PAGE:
U.S. Africa Command Strike Process
U.S. Africa Command Airstrikes fall into two broad categories – deliberate and defensive.
U.S. Africa Command Airstrikes fall into two broad categories – deliberate and defensive. Deliberate strikes go through a multi-step review and have multiple levels of oversight throughout the target development. Defensive strikes are executed in limited circumstances where U.S. or specifically designated partner forces are in imminent danger from hostile forces. U.S. forces have the inherent right to self defense when attacked by hostile actors.
The U.S. Africa Command deliberate targeting process employs many specialized personnel through multiple levels of review and oversight.
During the target identification and nomination process, military lawyers conduct a review to determine that the identified individual or individuals are legal combatants under the law of armed conflict.
Combatants are defined as persons with direct participation in an armed conflict, or persons whose hostile actions have purposefully and materially supported hostilities against the U.S., partners, or allies. Individuals who are formally or functionally part of a non-State armed group that is engaged in hostilities may be combatants because they either share or execute that group’s hostile intent. In the targeting process, every individual is considered a protected civilian until they are positively identified as legitimate military targets.
U.S. Africa Command conducts a thorough, multi-disciplinary intelligence assessment derived from a variety of collection methods such as signals, human, imagery, and open source intelligence among others. As strikes are executed, our forces maintain intelligence awareness of the intended target to ensure continued positive identification and mitigate civilian casualties and collateral damage. All personnel in the U.S. Africa Command area of responsibility are protected civilians unless they are positively identified as legitimate military targets.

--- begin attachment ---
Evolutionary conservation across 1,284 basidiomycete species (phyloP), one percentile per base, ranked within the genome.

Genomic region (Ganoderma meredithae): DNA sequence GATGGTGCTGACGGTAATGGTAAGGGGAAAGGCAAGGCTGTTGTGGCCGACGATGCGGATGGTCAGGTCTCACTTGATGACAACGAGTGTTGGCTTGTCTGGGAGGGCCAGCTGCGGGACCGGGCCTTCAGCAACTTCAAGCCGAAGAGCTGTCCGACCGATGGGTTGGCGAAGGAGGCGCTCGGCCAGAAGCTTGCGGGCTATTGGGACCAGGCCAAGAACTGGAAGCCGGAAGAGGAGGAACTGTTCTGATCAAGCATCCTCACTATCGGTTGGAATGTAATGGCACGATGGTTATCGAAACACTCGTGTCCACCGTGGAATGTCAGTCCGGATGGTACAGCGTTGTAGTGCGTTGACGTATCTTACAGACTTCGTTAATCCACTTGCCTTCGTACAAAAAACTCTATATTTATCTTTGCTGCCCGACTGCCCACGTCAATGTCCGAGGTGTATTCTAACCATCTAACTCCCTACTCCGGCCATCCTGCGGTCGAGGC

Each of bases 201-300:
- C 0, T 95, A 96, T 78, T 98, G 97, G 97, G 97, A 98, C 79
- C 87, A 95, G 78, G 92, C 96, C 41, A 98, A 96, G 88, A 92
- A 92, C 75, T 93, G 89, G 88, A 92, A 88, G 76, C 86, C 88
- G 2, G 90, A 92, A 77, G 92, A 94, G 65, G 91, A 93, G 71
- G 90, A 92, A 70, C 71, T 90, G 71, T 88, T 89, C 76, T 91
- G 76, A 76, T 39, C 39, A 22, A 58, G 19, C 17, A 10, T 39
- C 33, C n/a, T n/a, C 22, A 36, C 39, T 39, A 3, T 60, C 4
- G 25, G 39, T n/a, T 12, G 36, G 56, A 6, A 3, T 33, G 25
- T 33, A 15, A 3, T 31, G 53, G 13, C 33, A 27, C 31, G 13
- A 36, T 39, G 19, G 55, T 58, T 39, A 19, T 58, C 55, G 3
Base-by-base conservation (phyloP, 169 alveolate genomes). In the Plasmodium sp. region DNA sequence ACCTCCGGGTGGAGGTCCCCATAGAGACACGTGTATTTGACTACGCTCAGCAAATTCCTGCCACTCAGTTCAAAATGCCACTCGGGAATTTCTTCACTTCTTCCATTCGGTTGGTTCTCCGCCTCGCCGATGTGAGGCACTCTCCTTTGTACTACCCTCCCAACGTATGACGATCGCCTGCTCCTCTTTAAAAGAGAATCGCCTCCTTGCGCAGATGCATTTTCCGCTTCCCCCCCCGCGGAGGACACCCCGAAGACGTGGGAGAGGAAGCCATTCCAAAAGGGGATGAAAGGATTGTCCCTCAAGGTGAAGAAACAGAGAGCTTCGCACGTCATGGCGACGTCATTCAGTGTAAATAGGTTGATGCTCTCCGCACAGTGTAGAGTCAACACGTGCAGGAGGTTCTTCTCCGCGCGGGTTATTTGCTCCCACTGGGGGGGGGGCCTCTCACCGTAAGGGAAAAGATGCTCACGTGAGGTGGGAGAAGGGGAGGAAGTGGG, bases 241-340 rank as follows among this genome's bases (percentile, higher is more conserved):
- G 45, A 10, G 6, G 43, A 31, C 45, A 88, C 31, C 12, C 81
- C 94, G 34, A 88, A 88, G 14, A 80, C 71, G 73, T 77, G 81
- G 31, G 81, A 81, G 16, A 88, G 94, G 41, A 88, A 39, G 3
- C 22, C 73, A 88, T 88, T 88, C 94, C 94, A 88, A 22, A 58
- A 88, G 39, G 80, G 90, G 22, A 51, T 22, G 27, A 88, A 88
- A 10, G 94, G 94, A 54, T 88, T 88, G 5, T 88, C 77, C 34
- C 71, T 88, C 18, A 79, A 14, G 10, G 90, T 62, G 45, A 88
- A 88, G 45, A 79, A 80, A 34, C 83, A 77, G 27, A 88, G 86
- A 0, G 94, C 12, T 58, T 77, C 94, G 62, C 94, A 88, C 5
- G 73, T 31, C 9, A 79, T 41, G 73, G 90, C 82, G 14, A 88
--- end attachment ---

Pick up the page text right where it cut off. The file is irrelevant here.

Once a combatant has been identified and conditions have been met to utilize strike authorities, U.S. Africa Command will not engage unless there is a near certainty that the identified target is indeed the intended target. To further prevent unnecessary collateral damage, U.S. Africa Command follows Department of Defense Law of War Manual precautions:
- Adjusting the time of attack;
- Weapons selection process;
- Identifying zones in which military objectives are more likely to be present or civilians are likely to be absent.
Prior to any airstrike, commanders consider weapon effects, delivery parameters, the target itself and alternatives to both eliminate the threat while protecting civilians and property. The airstrike itself is extraordinarily precise due to a combination of comprehensive intelligence, advanced technology, and operator skill. However, no organization is perfect, conflict is often unclear and we make mistakes.
For more on our civilian casualty review and reporting process. Please follow this link: [Link to the next section]
In its targeting process, U.S. Africa Command works tirelessly to protect civilians because it is the lawful, moral and ethical thing to do.